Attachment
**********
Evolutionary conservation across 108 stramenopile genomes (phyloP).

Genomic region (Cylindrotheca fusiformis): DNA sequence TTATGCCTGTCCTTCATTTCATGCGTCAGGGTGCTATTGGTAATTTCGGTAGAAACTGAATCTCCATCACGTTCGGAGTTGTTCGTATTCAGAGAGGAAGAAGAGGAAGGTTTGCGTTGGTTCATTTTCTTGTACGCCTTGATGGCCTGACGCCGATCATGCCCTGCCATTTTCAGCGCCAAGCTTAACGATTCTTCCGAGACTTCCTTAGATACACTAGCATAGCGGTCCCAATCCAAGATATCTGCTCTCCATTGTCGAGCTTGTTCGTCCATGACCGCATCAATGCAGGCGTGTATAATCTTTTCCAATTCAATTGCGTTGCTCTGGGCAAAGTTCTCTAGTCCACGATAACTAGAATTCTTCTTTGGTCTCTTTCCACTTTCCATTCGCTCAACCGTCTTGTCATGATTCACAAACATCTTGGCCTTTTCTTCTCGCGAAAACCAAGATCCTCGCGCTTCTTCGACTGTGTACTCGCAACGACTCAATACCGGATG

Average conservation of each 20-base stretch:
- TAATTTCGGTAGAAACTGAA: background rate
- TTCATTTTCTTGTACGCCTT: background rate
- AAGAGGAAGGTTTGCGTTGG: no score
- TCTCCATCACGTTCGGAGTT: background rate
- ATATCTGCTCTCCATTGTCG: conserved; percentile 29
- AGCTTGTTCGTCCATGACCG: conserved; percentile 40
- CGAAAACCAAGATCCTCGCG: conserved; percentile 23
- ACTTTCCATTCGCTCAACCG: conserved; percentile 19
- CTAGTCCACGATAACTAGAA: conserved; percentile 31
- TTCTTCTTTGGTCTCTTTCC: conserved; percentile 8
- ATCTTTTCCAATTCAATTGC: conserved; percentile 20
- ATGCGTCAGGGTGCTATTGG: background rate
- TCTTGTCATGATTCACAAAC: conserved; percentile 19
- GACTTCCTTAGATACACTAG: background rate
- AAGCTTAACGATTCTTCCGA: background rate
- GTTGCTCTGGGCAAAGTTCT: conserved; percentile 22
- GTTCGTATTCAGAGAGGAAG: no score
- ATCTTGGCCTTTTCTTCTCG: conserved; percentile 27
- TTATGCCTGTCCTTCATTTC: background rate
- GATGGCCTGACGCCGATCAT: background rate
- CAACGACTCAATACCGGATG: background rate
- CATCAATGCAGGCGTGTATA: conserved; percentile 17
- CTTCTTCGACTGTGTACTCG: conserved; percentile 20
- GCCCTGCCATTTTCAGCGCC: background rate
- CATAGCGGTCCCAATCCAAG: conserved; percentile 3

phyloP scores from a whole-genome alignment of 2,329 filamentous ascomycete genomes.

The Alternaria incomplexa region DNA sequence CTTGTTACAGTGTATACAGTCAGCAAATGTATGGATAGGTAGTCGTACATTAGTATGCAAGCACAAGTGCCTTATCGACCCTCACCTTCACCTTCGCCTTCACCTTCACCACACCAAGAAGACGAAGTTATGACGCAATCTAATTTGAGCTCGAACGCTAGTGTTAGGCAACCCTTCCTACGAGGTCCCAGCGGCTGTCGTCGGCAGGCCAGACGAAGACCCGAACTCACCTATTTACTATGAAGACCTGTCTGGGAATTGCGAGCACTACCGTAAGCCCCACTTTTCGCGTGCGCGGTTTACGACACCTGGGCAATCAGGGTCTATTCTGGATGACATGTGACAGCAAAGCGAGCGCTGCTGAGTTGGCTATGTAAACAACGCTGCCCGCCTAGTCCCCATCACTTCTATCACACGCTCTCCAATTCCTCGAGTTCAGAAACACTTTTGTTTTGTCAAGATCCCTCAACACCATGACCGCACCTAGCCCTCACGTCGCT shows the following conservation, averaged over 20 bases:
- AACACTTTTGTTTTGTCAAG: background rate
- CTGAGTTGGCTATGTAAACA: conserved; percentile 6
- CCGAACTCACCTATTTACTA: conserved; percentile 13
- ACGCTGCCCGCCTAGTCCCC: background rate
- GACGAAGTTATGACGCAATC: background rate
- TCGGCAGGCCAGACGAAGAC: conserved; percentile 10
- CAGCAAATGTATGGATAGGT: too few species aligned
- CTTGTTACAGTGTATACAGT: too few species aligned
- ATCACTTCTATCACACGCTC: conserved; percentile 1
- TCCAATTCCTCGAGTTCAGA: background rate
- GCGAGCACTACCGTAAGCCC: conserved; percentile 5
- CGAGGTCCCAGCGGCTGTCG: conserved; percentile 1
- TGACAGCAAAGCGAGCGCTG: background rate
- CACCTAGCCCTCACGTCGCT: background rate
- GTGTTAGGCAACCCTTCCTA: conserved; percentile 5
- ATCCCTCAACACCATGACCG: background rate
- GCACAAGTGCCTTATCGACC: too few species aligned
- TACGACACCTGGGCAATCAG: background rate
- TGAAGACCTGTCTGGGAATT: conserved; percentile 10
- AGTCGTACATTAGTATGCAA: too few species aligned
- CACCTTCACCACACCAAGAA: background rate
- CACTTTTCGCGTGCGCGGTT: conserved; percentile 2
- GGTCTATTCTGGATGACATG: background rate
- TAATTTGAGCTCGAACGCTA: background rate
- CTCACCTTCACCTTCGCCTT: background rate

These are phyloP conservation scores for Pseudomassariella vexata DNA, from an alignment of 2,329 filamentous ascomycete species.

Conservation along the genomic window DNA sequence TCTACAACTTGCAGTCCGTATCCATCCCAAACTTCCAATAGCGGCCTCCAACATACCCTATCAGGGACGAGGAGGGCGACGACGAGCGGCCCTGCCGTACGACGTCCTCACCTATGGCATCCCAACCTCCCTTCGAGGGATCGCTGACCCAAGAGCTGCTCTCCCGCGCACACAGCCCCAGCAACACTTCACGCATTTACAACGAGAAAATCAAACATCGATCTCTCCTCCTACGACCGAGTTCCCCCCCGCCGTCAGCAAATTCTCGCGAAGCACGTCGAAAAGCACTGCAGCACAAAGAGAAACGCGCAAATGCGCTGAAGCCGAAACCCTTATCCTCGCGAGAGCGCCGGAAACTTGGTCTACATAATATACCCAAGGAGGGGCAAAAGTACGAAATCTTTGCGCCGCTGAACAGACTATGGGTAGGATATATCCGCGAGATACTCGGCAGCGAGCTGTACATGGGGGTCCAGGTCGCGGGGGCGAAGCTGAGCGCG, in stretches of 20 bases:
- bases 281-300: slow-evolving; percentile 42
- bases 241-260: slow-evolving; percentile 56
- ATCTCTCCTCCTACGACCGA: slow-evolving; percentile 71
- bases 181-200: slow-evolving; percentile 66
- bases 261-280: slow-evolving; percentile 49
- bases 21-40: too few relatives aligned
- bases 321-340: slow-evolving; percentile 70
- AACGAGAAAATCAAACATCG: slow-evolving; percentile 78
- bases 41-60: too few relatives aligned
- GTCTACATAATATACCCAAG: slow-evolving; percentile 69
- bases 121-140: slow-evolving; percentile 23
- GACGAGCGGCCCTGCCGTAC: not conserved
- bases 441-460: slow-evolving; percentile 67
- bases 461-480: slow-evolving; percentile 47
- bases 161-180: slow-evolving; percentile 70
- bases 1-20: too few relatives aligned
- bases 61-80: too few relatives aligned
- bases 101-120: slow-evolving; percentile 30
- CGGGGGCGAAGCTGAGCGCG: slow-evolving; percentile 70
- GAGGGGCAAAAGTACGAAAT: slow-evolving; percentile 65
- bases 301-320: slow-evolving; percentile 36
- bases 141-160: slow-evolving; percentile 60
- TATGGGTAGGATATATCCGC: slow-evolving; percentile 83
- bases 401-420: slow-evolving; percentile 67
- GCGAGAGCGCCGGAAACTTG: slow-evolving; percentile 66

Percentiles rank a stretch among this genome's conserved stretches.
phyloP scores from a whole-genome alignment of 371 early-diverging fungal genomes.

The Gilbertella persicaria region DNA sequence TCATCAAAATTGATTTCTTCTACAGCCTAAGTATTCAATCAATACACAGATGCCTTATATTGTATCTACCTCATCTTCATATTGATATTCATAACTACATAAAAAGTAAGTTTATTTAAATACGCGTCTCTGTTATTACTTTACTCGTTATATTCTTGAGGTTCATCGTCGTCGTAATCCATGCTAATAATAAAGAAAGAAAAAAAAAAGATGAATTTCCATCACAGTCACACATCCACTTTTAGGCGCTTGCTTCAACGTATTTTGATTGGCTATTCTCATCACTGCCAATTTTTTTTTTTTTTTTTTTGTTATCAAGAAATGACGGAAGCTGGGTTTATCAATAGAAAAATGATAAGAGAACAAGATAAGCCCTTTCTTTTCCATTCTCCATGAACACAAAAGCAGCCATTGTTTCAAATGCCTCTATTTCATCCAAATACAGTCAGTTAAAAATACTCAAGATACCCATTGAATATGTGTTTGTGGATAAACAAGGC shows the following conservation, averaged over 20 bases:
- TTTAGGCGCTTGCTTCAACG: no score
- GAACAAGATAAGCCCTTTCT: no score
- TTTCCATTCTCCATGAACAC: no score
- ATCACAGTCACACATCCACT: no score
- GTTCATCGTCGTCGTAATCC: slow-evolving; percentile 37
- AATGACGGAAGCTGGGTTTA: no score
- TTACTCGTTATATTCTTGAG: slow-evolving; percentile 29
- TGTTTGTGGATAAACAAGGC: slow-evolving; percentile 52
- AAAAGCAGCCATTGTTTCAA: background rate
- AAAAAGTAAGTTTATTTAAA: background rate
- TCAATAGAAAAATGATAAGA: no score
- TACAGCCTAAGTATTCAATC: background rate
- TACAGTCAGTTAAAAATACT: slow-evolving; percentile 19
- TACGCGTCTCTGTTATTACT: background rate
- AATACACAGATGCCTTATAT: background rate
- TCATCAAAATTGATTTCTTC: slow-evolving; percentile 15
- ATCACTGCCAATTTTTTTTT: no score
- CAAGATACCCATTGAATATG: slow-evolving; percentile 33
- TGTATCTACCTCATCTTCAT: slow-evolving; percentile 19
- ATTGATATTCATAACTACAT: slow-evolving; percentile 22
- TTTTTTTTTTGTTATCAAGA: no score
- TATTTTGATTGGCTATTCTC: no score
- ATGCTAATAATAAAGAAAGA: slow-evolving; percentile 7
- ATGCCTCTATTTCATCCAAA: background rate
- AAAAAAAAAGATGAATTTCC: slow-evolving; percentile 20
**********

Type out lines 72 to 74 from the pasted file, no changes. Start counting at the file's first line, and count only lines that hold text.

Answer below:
- bases 161-180: slow-evolving; percentile 70
- bases 1-20: too few relatives aligned
- bases 61-80: too few relatives aligned